Qualities of Kiribako: An Overview of Paulownia

By Ray Suzuki | April 2nd 2024

#factory #science

With an array of unique features, Kiri-bako style boxes have long been used to store some of the most precious items in Japan for over 300 years

It’s almost hard to believe that wood could be fireproof… Kiri (or Paulownia) wood is porous, with a honeycomb structure that carbonizes upon ignition. With a low number of ligins Ligins, are amorphous polymer, and a key wood component. paulownia has a low number of these, therefore generating almost no combustible gas when heating. This combined with its oxygen blocking structure means it successfully protects itself from fire.

Did you know that one type of wood could be 66% lighter than another?
With its air-holding cell structure, the Paulownia tree is significantly lighter than most other hardwoods: at 14 lbs per cubic foot, it is a third of the 44lb Oak’s weight… Therefore it’s more conveniently portable, and carryable as a box, than any other timber.
This means high protection, in a conveniently light materialization: precious objects can be shielded in ways that don’t require the most heavy and cumbersome of materials.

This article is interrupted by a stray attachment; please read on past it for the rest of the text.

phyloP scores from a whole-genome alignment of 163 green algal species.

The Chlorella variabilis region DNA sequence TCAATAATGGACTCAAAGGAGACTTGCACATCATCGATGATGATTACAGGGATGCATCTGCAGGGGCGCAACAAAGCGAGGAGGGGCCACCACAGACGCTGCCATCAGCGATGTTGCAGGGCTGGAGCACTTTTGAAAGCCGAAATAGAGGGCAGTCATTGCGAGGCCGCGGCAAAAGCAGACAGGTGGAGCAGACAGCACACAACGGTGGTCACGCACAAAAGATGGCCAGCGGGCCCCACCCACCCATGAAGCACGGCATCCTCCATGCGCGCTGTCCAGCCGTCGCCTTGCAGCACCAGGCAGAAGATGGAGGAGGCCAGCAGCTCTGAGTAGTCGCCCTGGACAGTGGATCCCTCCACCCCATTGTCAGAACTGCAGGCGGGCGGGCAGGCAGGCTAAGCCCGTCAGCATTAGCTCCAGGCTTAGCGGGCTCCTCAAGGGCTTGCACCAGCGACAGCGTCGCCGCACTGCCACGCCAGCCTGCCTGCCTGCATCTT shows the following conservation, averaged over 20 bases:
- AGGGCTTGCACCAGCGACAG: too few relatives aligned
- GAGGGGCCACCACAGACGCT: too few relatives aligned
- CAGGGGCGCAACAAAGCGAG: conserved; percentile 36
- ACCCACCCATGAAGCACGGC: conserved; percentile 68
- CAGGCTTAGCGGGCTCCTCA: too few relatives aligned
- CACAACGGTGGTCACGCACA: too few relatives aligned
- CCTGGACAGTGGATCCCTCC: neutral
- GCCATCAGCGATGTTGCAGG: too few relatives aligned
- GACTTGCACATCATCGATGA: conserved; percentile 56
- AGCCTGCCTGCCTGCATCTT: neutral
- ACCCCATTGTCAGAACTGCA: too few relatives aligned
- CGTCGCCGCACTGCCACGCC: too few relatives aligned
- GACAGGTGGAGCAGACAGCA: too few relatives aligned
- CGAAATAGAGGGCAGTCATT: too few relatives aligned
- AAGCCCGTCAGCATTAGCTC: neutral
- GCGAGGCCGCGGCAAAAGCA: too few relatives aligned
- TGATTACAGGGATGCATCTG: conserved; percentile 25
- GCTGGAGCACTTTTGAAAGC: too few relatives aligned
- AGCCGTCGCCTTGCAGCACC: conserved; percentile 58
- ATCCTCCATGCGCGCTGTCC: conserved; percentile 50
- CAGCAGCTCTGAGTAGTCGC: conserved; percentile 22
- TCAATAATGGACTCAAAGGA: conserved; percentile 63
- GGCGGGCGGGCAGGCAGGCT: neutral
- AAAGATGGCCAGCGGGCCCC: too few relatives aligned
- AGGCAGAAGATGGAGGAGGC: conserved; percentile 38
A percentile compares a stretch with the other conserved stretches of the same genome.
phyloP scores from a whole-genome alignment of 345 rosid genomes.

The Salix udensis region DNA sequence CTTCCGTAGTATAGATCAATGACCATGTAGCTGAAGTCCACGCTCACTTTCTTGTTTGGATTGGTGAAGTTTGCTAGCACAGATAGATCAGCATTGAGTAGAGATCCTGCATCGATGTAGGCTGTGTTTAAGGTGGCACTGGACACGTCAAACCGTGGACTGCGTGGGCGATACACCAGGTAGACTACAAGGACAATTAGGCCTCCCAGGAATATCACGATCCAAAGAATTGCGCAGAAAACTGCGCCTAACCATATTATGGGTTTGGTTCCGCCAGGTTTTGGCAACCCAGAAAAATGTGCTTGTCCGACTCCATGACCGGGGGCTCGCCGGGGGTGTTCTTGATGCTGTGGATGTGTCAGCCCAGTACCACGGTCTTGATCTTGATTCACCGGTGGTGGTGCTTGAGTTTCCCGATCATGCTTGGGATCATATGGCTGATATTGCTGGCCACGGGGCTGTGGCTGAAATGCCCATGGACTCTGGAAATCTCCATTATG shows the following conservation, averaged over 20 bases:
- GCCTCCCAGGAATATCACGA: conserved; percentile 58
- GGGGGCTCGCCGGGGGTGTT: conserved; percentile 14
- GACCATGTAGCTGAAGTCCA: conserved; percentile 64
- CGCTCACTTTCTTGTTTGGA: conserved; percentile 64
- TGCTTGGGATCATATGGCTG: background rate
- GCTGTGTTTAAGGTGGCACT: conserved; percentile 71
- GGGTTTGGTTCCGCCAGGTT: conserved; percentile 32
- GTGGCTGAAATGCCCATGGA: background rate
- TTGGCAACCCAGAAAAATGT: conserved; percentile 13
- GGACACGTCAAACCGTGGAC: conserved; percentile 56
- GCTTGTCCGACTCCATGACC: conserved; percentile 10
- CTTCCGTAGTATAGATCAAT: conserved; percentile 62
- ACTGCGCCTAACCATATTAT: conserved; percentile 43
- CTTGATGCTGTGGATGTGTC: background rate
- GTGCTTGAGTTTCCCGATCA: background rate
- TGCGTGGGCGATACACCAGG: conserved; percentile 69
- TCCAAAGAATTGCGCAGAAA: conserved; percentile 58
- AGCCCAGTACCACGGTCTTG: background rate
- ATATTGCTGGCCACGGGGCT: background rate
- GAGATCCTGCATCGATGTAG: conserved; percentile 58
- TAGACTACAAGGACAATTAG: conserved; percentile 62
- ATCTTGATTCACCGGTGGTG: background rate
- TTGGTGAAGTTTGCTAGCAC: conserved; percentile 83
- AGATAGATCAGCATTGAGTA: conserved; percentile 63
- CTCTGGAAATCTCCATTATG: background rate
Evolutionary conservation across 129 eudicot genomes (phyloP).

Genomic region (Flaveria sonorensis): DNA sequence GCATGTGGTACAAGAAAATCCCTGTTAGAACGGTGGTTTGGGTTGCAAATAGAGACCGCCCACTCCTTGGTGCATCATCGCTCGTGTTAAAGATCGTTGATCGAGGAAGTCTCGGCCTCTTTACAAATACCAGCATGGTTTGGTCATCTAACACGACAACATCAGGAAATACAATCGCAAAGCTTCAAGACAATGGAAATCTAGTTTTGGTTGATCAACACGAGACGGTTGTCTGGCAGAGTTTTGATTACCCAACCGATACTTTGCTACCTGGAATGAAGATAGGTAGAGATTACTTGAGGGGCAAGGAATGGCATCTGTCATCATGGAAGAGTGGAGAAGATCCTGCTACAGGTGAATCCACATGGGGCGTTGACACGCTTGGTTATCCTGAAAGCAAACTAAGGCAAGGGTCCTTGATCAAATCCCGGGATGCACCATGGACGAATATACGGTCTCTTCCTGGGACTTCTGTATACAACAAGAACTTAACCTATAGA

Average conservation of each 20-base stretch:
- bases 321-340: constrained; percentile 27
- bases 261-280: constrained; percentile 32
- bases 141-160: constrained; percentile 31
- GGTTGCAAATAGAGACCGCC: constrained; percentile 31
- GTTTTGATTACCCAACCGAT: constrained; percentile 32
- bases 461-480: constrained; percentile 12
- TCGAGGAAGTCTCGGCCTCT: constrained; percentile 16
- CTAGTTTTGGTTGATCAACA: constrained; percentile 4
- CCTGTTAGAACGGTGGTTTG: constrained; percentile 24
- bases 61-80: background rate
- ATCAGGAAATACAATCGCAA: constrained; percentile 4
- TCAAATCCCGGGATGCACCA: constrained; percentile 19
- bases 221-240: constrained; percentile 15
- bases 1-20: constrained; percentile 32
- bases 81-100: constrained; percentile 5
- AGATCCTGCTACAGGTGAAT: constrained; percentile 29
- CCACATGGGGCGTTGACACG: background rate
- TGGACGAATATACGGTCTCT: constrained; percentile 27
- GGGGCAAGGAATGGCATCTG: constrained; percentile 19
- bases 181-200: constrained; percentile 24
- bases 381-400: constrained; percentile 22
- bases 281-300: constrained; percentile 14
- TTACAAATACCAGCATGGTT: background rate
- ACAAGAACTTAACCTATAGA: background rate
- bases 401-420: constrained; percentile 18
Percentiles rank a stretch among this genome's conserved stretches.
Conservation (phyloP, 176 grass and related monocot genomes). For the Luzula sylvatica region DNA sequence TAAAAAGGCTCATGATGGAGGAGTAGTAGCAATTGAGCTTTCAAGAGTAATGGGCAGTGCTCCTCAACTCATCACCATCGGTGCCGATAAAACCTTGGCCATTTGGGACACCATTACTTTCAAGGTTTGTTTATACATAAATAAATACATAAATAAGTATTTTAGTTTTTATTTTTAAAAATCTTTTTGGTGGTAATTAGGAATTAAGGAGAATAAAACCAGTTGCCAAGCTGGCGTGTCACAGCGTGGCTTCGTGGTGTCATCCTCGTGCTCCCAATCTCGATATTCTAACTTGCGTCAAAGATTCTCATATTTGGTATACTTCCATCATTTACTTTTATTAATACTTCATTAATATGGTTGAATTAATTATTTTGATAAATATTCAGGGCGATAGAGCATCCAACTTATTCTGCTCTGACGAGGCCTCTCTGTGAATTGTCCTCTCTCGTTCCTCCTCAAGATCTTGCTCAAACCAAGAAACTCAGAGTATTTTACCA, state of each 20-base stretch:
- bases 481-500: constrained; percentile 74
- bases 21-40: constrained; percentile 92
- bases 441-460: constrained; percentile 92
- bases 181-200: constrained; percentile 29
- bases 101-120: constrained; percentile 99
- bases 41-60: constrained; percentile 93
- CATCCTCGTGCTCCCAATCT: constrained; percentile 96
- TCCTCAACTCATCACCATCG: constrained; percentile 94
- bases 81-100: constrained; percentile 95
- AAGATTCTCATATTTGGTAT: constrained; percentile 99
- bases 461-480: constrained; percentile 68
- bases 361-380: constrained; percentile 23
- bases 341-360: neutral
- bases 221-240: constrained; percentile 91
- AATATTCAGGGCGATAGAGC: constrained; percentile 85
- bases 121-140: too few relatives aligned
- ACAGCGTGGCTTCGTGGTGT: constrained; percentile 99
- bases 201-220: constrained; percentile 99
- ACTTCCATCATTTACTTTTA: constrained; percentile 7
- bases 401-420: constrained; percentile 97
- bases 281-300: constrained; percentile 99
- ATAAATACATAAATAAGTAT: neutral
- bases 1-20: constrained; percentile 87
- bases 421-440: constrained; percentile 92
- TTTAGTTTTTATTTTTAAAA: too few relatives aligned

The boxes are anti-corrosive, due to Paulownia’s high tannin count. Tannins are a protective substance within the makeup of trees. Stored in the bark of the tree, tannins are a highly anti-corrosive ingredient. Paulownia contains a larger than average amount of tannin, making our kiri-boxes highly resistant, as well as inhibiting the growth of bacteria in humid environments.

Paulownia timber hardly shrinks: making it even more airtight. Unaffected by any humidity, the boxes protect their insides from external air conditions.

Chowa boxes possess controlled-friction, which is a feeling which you may be familiar with: Apple patented their Air Pocket packaging, their boxes hold a particular air gap, creating friction when opened. The luxury feeling associated with the drama of unboxing an item, has meant less people dispose of their packaging. In Kiribako’s case, it means that, and more: Chowa boxes are air tight, sealing their contents and historically suitable for storing dry food products such as rice and other grains.

Furthermore, kiribako are insect resistant: with paulownia timber containing ingredients that repel bugs, such as paulownin and sesamin. It was for this reason that for centuries these boxes are known for keeping precious kimono and fabrics safe.